But Honda’s problems with discrimination are a lot like its vehicles: not particularly unique. This controversy is indicative of America as a whole, and at a time when some people are fervently insisting that we live in a post-racial society (“THE PRESIDENT’S A BLACK GUY, FOR PETE’S SAKE!!!”), it’s sobering but necessary to be reminded that systemic racism does indeed still exist.
It’s pretty clear that primarily white car salesmen subconsciously gave preferential treatment to the white customers they more comfortably interacted with. Knowing that, is it really so hard to imagine that primarily white police forces may also subconsciously give preferential treatment to the white citizens they more comfortably interact with? Or that primarily white hirers may also subconsciously give preferential treatment to the white job applicants they more comfortably interact with? And so on and so on…
None of the Honda salesmen involved in this loan scandal went to work everyday with a hood over their head. The vast majority of them probably sincerely detest the concept of racism, or would at least claim to if asked—and yet, over the last four years, they collectively swindled black and brown people out of $24 million.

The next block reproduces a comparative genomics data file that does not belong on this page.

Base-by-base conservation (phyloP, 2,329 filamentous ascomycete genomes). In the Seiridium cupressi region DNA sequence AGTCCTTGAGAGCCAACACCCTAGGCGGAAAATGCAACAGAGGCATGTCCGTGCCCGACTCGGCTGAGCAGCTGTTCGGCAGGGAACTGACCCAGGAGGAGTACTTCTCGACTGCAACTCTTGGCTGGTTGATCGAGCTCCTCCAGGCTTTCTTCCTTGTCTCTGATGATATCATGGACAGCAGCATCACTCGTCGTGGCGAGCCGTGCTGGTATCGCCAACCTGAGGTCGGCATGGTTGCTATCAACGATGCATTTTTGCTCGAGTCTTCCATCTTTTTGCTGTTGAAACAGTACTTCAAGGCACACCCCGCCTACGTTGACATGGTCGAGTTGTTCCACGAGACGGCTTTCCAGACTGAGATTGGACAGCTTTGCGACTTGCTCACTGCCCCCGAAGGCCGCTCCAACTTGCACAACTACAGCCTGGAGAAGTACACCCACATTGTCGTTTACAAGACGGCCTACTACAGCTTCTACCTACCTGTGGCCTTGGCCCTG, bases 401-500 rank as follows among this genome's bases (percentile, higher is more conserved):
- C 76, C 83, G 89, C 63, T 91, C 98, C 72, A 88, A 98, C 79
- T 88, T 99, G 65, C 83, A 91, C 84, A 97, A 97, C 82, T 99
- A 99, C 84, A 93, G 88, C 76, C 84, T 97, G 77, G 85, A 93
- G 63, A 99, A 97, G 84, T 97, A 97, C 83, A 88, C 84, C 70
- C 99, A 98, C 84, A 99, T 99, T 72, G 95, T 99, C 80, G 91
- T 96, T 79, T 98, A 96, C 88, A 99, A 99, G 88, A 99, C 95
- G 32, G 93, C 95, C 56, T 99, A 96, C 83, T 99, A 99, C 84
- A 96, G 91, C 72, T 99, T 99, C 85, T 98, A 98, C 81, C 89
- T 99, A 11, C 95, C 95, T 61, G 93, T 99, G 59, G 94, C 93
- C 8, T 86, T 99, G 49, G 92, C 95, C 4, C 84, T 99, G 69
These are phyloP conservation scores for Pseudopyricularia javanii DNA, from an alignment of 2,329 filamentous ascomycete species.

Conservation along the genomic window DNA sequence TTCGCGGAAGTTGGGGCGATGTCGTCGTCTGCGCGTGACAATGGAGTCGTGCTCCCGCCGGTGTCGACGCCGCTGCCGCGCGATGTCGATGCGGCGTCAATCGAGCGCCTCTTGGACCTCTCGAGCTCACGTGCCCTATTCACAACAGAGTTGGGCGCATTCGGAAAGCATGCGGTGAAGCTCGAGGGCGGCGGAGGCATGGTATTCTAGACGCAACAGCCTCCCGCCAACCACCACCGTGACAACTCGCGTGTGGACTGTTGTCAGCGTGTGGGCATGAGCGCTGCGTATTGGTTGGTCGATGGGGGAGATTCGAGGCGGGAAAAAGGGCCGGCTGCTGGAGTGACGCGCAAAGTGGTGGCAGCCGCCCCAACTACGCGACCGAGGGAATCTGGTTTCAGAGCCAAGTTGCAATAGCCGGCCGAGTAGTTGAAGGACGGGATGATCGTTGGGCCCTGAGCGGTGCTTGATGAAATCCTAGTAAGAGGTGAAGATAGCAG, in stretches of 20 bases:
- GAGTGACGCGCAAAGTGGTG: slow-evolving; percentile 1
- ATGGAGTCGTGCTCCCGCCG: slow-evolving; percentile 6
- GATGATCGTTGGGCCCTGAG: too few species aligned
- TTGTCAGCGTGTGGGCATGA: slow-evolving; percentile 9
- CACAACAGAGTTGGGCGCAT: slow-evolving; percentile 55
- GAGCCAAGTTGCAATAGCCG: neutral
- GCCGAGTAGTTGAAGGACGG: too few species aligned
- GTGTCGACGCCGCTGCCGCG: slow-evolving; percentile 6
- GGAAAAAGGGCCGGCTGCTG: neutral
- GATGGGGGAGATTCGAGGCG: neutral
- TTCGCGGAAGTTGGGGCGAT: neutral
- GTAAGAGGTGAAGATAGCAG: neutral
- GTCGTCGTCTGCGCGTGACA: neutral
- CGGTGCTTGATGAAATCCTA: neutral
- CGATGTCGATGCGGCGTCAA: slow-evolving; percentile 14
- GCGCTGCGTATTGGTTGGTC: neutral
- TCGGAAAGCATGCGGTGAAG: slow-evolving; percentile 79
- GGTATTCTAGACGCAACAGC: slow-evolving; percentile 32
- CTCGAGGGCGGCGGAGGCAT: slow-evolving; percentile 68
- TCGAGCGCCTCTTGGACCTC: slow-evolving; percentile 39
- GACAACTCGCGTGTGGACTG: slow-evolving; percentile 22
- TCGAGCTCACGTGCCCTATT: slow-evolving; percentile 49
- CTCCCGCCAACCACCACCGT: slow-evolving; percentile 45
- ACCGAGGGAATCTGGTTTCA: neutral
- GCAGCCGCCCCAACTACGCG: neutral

And this is why the ultimate toll of racism in America is terrifyingly unknowable—most of the time, we don’t even realize we’re engaged in it.
Patrick Grieve was born in Southwestern Ohio and has lived there all of his life, with the exception of a few years spent getting a Creative Writing degree in Southeastern Ohio. He loves to take road trips, sometimes to places as distant as Northeastern or even Northwestern Ohio. Patrick also enjoys old movies, shopping at thrift stores, going to ballgames, writing about those things, and watching Law & Order reruns. He just watches the original series, though, none of the spin-offs. And also only the ones they made before Jerry Orbach died. Season five was really the peak, in his opinion. See more articles by Patrick.